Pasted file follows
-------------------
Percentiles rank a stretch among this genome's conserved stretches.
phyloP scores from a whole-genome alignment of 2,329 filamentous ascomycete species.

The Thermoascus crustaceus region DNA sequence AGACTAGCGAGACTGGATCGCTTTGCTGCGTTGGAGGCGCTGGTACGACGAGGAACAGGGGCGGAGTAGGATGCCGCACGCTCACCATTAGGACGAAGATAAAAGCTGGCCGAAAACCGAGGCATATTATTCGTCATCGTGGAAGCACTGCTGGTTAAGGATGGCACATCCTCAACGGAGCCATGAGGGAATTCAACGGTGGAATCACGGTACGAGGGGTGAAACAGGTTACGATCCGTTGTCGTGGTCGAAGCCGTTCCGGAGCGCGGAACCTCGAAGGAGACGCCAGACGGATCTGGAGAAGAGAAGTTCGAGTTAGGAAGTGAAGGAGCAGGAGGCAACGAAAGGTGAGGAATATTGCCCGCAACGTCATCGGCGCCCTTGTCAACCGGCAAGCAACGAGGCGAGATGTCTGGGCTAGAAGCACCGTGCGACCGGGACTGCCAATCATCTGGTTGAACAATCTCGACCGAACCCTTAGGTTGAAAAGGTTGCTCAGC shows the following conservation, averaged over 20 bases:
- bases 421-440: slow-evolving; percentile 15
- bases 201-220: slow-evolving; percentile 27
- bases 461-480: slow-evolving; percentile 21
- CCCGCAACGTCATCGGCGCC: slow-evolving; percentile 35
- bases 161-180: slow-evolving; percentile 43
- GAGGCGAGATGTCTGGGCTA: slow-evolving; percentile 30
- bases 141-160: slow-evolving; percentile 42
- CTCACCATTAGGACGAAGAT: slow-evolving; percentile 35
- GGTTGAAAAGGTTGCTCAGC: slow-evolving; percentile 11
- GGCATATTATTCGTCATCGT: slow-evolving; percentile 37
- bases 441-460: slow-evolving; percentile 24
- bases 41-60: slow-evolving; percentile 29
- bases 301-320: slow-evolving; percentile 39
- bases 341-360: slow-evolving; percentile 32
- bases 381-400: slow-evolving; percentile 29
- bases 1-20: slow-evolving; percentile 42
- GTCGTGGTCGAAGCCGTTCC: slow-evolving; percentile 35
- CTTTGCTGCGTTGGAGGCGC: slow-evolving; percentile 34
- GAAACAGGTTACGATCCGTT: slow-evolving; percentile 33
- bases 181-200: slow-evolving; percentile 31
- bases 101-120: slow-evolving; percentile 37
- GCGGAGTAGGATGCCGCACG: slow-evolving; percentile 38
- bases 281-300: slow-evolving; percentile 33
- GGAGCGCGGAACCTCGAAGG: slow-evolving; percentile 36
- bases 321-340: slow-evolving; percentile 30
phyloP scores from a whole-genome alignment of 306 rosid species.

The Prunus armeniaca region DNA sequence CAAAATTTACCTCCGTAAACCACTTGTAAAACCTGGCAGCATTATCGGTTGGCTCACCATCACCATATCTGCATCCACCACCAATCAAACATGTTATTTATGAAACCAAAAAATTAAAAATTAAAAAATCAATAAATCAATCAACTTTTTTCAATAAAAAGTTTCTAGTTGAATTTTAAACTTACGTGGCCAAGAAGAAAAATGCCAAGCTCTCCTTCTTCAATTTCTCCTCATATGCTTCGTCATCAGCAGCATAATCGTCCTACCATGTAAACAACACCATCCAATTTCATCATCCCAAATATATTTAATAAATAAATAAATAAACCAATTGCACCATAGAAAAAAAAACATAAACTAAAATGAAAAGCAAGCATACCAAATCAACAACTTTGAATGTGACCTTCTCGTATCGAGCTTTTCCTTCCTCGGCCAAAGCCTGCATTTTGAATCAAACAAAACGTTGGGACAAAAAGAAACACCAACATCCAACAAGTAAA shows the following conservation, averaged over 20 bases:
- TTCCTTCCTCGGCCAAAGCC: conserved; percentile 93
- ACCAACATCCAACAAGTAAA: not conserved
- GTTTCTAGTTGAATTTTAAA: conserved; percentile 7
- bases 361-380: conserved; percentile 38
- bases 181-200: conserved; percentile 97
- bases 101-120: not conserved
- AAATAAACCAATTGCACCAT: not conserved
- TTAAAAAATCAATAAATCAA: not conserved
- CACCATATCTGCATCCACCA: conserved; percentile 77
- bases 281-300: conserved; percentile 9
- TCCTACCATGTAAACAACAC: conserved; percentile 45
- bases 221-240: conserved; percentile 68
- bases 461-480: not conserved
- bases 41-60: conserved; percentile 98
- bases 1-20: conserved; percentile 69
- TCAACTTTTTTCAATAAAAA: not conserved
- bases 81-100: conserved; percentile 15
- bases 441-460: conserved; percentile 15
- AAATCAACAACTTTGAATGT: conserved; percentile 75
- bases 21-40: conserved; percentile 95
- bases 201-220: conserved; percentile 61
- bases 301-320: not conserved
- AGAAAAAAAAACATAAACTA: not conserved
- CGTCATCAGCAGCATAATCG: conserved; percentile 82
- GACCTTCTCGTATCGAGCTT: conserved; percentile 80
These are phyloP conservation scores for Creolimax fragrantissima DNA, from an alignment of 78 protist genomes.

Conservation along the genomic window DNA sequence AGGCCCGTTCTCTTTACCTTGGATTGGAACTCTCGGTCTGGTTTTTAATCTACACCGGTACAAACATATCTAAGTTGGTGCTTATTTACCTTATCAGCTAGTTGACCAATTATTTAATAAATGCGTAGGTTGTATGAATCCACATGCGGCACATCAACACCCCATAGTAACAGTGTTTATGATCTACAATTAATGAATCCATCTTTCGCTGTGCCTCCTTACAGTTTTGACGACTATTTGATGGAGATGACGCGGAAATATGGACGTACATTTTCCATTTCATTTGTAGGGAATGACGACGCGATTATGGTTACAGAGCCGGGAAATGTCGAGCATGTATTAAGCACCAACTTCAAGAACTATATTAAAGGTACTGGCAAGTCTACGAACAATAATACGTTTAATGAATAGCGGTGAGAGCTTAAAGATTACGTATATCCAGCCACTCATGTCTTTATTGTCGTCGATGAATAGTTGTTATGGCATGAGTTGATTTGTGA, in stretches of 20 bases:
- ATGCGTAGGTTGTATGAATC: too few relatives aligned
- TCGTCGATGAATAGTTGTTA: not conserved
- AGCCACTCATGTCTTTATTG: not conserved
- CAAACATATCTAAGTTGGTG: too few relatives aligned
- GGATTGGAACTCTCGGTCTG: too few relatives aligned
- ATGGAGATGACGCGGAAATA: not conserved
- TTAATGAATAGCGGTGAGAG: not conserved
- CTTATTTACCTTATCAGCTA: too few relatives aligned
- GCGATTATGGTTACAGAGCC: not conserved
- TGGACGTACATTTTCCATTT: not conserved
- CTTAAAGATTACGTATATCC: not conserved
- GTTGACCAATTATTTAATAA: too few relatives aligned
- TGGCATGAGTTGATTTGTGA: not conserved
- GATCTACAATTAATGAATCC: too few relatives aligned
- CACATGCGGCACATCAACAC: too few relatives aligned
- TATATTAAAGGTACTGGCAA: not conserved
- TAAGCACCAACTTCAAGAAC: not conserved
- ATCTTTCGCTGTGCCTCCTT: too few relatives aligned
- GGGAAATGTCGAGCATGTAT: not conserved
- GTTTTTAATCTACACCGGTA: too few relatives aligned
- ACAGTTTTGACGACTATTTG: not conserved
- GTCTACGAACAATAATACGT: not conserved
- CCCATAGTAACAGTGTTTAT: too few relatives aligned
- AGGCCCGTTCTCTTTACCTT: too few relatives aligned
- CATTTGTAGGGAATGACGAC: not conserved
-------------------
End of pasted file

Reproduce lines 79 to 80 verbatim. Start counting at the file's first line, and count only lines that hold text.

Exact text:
- GTCTACGAACAATAATACGT: not conserved
- CCCATAGTAACAGTGTTTAT: too few relatives aligned